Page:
Why Latino Leaders are Wrong to Stand With Obama on Immigration

September 22, 2014 /

DrSantons By Daniel Jimenez

South Kern Sol, Commentary, Gonzalo Santos

Ed. Note: President Obama’s recent decision to delay taking executive action on immigration until after November’s elections, disappointed many immigrant rights advocates, but not Dolores Huerta who is standing by the president on his decision.  In this commentary, Dr. Gonzalo Santos, a professor from Cal State, Bakersfield and a local immigrant rights activist shares his reactions to Dolores Huerta’s interview with VOXXI. To read Dolores Huerta’s interview with VOXXI click here.

Sometimes, it is impossible to stay silent regarding one’s own friends. This is one such time. As someone who is involved in the Immigrant Rights Movement (IRM) in Bakersfield, California, where Ms. Dolores Huerta lives, too, I am highly disappointed and profoundly disagree with her decision to lend her public support for the decision by President Obama to delay taking executive action to bring urgently-needed administrative relief to the millions of immigrants who live in fear and continue to be deported at a rate of a thousand a day by his administration – breaking his promise that he would act by now, as he has several times before.

It has been appalling to watch the president pursue, over the past six years, the immoral, relentless, and cruel strategy of deporting over two million migrants caught in a dysfunctional system, in the vain hope of currying favor with the ever-more recalcitrant, xenophobic Republicans. And when it became obvious he had failed and had to act on his own, and promised to do so, it is unconscionable for the president to have succumbed to the panicky, unprincipled politicians from his own party, delayed action again but has kept deporting people, and in so doing betrayed the trust of our immigrant & Latino/Asian communities. These are the same communities who have patiently stood by him through thick and thin, despite his string of broken promises and lack of political courage, going back to when he took office in 2009.

It is sheer political opportunism for him – or any other Democrat, including Ms. Huerta – to place their party’s immediate electoral interests ahead of our community’s urgent needs, and then try to spin it by counseling for more “patience” (!), “having faith in the president (!!),” or conjuring up false dangers, such as what would happen if the Republicans end up in control of the Senate.

Apart from the fact that this might happen anyway – in no small part due to disillusionment of the Democratic Party’s base for its failure to stand up to the Republicans on so many issues -, if the GOP ends up in control of the Senate by a small margin, the president can veto any bill it and the House pass that attacks immigrant rights, women rights, etc. Yes, Obama will have a harder time getting congressional cooperation, but he hasn’t gotten any in the House on immigration reform, equal pay, etc, over the past 6 years anyway: bi-cameral non-cooperation adds up to the same result that just one-chamber non-cooperation has yielded so far: no bill ever becomes law. (When the Democrats controlled both chambers in 2009-10, by the way, they did nothing on immigration, either; and in Bush II years, stubborn opposition to a just and lasting immigration reform was robustly bipartisan).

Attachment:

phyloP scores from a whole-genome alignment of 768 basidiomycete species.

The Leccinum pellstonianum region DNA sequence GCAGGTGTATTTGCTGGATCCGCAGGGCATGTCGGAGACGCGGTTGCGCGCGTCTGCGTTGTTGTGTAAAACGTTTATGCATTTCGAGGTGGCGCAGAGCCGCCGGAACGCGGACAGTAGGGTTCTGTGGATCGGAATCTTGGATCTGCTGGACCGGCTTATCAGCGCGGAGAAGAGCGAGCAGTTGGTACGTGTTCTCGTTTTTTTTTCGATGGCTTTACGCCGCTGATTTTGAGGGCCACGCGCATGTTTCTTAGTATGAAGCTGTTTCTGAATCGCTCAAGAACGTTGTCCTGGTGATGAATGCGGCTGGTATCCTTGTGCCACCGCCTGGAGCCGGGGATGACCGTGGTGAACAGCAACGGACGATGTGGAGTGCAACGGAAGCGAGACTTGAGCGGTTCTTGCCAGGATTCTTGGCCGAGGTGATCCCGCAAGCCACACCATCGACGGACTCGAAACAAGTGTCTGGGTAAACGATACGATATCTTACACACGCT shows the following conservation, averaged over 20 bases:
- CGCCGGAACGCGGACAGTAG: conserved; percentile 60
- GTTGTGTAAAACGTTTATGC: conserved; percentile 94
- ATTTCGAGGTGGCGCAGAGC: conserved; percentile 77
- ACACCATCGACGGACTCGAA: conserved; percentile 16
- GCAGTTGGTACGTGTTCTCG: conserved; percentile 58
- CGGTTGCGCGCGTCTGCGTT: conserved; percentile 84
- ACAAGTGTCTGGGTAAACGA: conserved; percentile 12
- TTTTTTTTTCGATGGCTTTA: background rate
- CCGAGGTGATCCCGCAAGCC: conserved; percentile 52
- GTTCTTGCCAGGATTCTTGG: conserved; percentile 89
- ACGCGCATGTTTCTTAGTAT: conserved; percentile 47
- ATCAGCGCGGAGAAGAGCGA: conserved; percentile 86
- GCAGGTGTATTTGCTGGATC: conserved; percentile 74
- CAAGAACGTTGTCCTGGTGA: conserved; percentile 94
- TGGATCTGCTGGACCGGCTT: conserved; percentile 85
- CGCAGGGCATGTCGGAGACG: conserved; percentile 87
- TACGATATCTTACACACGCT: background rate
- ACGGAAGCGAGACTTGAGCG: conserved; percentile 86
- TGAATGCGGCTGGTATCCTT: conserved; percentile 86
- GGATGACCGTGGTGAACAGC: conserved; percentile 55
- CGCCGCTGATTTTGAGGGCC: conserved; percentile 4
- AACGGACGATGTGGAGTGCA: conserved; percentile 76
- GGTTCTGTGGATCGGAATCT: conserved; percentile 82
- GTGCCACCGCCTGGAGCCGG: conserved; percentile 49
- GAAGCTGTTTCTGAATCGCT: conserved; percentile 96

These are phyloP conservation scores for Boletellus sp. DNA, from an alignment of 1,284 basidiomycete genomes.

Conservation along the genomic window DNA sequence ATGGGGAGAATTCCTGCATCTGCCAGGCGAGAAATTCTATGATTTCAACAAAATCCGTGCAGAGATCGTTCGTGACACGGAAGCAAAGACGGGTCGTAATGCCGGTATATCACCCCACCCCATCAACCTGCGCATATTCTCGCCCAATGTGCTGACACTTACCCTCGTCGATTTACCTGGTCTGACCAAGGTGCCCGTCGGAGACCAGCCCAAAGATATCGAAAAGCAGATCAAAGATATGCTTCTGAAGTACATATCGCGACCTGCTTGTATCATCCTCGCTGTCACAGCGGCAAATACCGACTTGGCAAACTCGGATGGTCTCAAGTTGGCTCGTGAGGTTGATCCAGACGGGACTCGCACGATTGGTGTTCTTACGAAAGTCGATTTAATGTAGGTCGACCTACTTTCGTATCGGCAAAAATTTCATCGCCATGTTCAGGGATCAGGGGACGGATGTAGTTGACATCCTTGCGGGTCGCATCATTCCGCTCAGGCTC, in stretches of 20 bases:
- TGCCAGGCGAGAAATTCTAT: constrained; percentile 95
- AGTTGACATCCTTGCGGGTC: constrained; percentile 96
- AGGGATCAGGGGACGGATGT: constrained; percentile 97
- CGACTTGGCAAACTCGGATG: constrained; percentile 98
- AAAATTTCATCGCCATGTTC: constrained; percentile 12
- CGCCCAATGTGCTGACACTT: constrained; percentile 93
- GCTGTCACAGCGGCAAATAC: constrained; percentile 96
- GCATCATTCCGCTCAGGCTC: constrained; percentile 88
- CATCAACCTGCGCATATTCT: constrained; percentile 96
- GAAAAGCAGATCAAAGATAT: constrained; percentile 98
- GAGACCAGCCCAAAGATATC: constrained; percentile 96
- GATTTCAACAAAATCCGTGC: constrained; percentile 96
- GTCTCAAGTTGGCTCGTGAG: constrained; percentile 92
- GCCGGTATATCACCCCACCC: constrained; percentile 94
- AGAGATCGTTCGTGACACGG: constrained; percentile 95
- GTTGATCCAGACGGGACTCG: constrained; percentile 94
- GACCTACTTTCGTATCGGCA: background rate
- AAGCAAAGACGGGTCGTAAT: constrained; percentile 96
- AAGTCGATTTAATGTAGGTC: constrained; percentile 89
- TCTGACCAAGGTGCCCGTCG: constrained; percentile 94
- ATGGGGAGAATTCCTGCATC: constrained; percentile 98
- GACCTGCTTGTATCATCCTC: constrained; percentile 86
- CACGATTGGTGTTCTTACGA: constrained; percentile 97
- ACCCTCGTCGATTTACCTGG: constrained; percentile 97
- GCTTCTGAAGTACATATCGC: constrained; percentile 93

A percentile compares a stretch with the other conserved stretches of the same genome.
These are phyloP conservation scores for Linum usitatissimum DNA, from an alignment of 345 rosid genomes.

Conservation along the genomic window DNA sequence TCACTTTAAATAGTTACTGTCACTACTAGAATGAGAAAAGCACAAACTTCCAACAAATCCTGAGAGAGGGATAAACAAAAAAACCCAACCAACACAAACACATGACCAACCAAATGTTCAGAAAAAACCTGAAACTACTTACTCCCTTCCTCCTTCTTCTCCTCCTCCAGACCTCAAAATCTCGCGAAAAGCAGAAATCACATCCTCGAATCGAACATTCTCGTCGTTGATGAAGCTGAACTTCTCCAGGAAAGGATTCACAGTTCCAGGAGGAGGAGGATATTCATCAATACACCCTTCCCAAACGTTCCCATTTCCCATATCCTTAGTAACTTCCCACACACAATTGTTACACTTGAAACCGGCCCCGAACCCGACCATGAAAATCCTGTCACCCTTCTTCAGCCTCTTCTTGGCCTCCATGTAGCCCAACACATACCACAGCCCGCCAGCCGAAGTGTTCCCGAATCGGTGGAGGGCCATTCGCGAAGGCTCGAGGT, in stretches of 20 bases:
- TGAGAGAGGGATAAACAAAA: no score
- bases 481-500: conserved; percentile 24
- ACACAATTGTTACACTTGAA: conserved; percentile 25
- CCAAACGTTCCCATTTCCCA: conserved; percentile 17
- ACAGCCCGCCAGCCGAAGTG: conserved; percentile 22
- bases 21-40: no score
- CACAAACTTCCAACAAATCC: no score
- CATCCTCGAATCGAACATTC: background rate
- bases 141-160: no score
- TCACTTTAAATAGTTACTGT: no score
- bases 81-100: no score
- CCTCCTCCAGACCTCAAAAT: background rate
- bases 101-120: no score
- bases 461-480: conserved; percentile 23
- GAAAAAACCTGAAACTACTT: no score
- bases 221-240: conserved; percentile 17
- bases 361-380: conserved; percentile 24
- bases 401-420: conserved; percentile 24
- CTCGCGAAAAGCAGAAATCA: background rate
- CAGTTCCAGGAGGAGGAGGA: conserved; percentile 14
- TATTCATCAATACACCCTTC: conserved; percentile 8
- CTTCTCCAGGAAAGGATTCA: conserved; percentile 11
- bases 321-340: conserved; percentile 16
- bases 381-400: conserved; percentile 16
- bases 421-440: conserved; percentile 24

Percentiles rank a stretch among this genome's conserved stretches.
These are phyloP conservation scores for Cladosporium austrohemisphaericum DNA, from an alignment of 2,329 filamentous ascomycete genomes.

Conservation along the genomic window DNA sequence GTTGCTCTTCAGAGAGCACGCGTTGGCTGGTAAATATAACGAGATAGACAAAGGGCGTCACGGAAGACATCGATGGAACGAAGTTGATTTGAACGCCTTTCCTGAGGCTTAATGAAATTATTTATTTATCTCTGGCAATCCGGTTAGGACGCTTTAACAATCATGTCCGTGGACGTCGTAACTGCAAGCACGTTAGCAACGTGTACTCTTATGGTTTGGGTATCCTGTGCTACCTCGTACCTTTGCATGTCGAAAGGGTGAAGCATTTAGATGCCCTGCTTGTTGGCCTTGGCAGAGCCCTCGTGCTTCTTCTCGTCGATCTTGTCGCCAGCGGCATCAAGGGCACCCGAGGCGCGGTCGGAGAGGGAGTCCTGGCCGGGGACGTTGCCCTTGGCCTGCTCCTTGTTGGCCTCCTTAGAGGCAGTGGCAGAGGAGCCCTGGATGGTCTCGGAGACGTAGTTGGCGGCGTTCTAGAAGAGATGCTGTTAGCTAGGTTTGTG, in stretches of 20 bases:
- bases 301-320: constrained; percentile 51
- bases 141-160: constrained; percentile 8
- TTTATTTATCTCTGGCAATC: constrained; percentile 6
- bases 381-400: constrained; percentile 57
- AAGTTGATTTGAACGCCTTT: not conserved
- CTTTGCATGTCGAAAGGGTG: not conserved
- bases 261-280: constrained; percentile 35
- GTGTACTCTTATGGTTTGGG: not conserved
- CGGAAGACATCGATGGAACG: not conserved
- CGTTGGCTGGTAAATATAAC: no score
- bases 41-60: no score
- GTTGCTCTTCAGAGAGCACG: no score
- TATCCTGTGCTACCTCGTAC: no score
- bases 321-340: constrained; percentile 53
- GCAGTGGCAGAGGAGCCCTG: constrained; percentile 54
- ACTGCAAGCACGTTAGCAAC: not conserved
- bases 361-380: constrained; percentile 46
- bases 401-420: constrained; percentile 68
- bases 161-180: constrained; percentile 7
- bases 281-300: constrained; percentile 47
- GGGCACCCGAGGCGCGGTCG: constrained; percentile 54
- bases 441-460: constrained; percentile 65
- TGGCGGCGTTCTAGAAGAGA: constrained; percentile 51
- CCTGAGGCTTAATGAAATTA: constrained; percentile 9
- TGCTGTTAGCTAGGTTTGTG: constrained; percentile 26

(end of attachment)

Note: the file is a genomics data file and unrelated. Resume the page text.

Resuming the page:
So it’s a specious argument that Ms. Huerta uses to, in effect, excuse and give political cover to the president, sadly more out of her well-known partisan loyalty than any honest concern for the ever-deemer prospects of immigration reform and other needed reforms. Truth is, this president should have acted years ago, and those that have consistently made excuses for his executive inaction and lack of political courage while “waiting for Godot” – and even pleaded for him to delay taking action, as some did last June, to their everlasting shame -, or only criticize and denounce the Republicans while studiously remain silent on the Democrats, have not been helpful to our immigrant cause nor to our community.

The price to pay by our Latino elected and community leaders for putting party politics ahead of social justice and defending the community is the loss of credibility and legitimacy, which is too bad for someone of the stature of Ms. Huerta and other prominent Latino leaders who have, for far too long, been abjectly apologizing for Mr. Obama’s, and his party’s, failing record on a long list of issues. It’s time they realized this, and began fighting not just the Republicans, for their anti-immigrant and anti-Latino phobias and hateful attacks – which we all must -, but the Democrats as well, for their proven opportunism, their constant neglect of our community’s demands, and their repeated broken promises and betrayals.

Not for nothing when I became a citizen last year I registered as an Independent; and today, I advise everyone else to do the same. In the upcoming elections, I certainly intend to vote and encourage everyone else to register and vote, too. There are important propositions and candidates that have earned our support. But I do not intend to vote for any Democrat that has not directly and publicly challenged Obama on his appalling record of massive deportations and broken promises. Neither should you! Until we see deeds – not hear promises – we should not support, let alone have faith and trust, in this president, or any other elected leader or candidate. I say, enough being taken for granted, people!